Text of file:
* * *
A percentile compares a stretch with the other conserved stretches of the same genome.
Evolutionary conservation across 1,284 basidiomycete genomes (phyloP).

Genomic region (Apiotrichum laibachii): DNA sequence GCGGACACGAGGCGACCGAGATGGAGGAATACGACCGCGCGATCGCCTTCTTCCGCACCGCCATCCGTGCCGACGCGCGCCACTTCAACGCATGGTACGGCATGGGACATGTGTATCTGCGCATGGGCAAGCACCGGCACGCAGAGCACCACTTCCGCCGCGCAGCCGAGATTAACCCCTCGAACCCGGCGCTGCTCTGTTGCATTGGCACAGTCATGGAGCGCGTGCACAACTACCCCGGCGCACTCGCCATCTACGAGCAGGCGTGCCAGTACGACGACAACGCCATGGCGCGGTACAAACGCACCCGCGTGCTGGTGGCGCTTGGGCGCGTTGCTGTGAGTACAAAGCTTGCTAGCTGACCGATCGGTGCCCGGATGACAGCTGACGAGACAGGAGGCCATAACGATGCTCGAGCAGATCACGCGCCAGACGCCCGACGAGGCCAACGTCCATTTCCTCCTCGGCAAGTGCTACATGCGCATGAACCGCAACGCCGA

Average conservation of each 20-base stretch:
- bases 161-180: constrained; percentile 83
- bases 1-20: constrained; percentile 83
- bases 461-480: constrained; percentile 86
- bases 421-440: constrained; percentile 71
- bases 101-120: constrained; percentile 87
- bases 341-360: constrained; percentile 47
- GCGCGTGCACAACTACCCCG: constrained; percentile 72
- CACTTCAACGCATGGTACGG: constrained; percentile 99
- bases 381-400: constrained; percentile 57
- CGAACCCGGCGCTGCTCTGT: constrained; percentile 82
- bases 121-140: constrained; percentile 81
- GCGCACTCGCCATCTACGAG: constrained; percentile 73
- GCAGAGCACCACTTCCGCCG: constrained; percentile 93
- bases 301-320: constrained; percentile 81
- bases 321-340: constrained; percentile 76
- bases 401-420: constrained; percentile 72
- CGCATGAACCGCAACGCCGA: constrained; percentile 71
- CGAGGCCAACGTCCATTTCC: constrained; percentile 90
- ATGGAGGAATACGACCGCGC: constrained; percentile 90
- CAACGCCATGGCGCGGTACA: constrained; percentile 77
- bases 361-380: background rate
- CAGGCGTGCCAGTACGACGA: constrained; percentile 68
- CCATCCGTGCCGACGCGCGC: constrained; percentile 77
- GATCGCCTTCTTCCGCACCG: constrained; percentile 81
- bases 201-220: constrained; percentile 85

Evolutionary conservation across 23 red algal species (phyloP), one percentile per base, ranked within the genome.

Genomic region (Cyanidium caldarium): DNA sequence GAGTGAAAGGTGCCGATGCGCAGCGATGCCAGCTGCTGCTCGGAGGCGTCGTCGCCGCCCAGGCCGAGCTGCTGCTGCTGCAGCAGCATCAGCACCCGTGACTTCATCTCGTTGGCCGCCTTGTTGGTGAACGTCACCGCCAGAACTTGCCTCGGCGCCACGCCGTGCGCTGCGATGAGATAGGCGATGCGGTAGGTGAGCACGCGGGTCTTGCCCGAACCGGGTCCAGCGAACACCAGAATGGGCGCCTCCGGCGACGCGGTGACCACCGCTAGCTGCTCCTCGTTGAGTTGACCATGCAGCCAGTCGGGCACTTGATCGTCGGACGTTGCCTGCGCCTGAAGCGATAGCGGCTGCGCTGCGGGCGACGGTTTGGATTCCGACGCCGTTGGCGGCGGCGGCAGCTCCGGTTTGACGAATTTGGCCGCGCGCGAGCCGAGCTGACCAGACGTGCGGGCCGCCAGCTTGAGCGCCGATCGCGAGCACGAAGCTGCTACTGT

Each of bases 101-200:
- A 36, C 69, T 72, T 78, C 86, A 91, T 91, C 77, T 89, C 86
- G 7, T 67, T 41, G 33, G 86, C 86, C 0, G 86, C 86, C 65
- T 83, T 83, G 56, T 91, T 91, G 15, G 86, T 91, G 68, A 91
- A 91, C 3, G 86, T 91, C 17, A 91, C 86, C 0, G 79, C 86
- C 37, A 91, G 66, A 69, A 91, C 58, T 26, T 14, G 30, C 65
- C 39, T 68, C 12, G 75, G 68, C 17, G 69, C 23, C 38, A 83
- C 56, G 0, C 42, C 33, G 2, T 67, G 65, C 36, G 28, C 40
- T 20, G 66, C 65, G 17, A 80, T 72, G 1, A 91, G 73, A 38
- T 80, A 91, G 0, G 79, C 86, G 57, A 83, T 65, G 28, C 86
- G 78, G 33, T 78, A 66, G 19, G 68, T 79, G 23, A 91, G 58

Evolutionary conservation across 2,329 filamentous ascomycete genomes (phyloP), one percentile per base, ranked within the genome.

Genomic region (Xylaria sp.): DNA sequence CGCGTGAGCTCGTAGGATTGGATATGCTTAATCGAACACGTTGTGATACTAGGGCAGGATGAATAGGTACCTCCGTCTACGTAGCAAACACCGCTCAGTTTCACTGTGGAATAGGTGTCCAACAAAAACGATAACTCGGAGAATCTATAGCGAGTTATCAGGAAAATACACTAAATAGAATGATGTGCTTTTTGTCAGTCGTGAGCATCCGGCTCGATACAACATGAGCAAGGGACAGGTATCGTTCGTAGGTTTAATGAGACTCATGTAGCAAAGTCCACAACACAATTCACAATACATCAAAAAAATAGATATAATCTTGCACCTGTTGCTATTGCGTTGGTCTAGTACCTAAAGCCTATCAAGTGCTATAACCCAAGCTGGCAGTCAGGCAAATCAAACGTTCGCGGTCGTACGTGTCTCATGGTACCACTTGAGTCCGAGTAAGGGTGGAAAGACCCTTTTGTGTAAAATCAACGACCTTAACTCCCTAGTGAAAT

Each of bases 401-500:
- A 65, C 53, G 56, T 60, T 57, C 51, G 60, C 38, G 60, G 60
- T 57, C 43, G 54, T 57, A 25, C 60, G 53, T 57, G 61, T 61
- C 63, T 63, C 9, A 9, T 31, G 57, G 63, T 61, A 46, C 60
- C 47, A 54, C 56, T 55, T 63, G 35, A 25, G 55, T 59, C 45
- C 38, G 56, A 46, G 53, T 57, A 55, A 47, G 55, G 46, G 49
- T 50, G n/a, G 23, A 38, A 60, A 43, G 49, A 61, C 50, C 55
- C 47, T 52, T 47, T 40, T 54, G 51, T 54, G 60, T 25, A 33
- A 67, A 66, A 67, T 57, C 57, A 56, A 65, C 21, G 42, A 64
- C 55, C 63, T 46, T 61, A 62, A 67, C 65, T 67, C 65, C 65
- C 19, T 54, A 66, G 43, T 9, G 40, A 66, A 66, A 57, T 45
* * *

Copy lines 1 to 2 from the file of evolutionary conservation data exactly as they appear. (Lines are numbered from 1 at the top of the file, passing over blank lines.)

A percentile compares a stretch with the other conserved stretches of the same genome.
Evolutionary conservation across 1,284 basidiomycete genomes (phyloP).